The Booming Business of Professional ‘improv-ment’
Tiffane Wang is an audit director at the country’s largest bank, and manages a team of three people.
After leaving the office one recent Thursday, the RBC employee became someone else. Or more precisely, something else: a cog in a pretend and totally pointless human machine along with five total strangers.
In a carpeted white room furnished only with stacks of plastic chairs, she flapped her arms and made steam-engine noises in sync with the other parts of the people-powered nothing machine.
Wang, who graduated from York University with an MBA, is taking “Intro to Improv for Business” at The Second City Training Centre to learn skills that she was never taught in school. Introducing herself to the class, she said she hoped the course would teach her the confidence to move up in the bank. Maybe the lessons would also help her loosen up whenever she’s put on the spot.
“If you put me in front of everybody and suddenly somebody calls my name, and I need to come up with something quick and solid and comprehensive, I can’t do it,” she said. “I have this barrier.”
Some of the other students nodded, as if to say they had the same problem.
Once largely the domain of comedic actors, improv is increasingly becoming an accepted way for businesspeople — from students to corner-office executives — to hone interpersonal skills.
Business schools in Canada and the U.S. are taking note. Of eight Canadian business schools canvassed by the Star, half said they offered improv lessons as a required or optional course (Waterloo, McGill, UBC and Western).
Improv is also taught in some top-tier U.S. business schools, including the Massachusetts Institute of Technology.
Daena Giardella, an actor and organizational team consultant, has given an “improvisational leadership” course at MIT mainly for MBA students and graduate-level university fellows since about 2007. The students role-play scenarios with a business twist.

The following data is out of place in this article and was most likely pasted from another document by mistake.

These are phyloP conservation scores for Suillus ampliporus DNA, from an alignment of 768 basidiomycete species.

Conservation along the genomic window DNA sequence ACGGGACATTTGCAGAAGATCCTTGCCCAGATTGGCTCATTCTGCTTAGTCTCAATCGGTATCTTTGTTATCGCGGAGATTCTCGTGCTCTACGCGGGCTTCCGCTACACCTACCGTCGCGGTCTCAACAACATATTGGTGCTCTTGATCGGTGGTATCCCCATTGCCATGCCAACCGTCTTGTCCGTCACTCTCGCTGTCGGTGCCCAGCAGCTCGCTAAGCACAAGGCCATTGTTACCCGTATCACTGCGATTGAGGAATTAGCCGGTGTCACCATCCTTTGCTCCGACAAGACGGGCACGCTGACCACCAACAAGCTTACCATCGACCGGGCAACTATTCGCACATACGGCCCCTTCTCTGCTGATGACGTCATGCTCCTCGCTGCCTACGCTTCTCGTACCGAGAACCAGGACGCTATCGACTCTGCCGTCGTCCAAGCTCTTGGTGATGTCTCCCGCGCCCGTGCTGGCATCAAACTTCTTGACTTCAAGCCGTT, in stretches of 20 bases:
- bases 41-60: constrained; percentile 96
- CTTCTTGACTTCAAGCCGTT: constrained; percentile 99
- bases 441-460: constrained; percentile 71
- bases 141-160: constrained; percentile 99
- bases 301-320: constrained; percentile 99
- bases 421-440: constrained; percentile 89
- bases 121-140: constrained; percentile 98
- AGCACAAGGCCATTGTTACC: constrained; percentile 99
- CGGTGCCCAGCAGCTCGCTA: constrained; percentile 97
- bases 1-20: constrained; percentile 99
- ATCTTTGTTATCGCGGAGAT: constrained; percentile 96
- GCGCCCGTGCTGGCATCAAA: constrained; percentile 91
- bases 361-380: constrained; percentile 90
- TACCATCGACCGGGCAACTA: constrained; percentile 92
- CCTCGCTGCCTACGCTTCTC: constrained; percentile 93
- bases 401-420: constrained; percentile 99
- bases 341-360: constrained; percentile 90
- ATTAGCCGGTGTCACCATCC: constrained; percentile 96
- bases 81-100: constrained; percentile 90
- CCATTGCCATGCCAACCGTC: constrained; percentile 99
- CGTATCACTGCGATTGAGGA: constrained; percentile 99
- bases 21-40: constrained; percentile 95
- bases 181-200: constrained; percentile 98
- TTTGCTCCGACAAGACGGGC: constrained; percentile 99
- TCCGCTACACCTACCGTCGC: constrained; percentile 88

One student might start with: “I know the boss isn’t going to like this, but I’m going to have tell him you lied about the numbers in the budget.” And scene partners would riff off that opening statement.
It’s not Saturday Night Live material, but Giardella says these improv students learn to think quickly and creatively.
“It teaches them how to think on their feet, how to use their imagination, to trust their creativity and to feel comfortable with vocalizing their ideas,” she said.
Students are graded on their engagement and the papers they write about their experiences.
One core concept of an improv course is the “Yes, and . . . ” rule of improv, the principle that an actor must accept their partner’s idea for a scene and build on it. “When people say ‘Yes, but . . . ’ they stop the engine of brainstorming immediately,” Giardella said.
Do improv abilities actually help at the office? There don’t seem to be many studies on the subject, but one 2014 paper in The Journal of Marketing Education by professors from DePaul University, in Chicago, suggests that they do.
Professors Richard Rocco and Joel Whalen studied two undergraduates groups of about 30 students, one trained in improv with an emphasis on the “Yes, and . . . ” technique, and one not. They all sold sports tickets by phone over four weeks to fans and university alumni. The improv-taught group came out on top, selling 30.1 tickets on average to the other group’s 21.1.
Students aren’t the only ones in the business world turning to improv for self-improvement. The Second City, the comedy troupe known for catapulting Tina Fey and Mike Myers to stardom, has made big bucks by offering workshops to teach office collaboration. According to the Wall Street Journal, The Second City has more than doubled its annual revenue in the past decade by expanding its school, from $28 million to $60 million (U.S.) last year. The company now makes as much money from its training centre and corporate division (Second City Works) as it does from theatrical business, the WSJ said.
The Second City’s improv class at its Toronto training centre, above Gretzky’s restaurant at the corner of Blue Jays Way and Mercer St., runs $305 for a seven-week course (21 hours total). One instructor, The Second City Training Centre in Toronto artistic director Kevin Frank, studied economics and sold computers for a living before he heard the siren song of improv and joined the troupe more than two decades ago.
The lessons are meant to encourage students to take risks and accept failures. “It’s for any person in business who would like to be an effective communicator, who wants to collaborate with others and come up with creative solutions,” he said.
After two classes, Wang, the RBC audit director and component of the human machine on Day One of the course, says she’s learned to be more attentive in meetings. Maybe the human-powered contraption wasn’t pointless after all.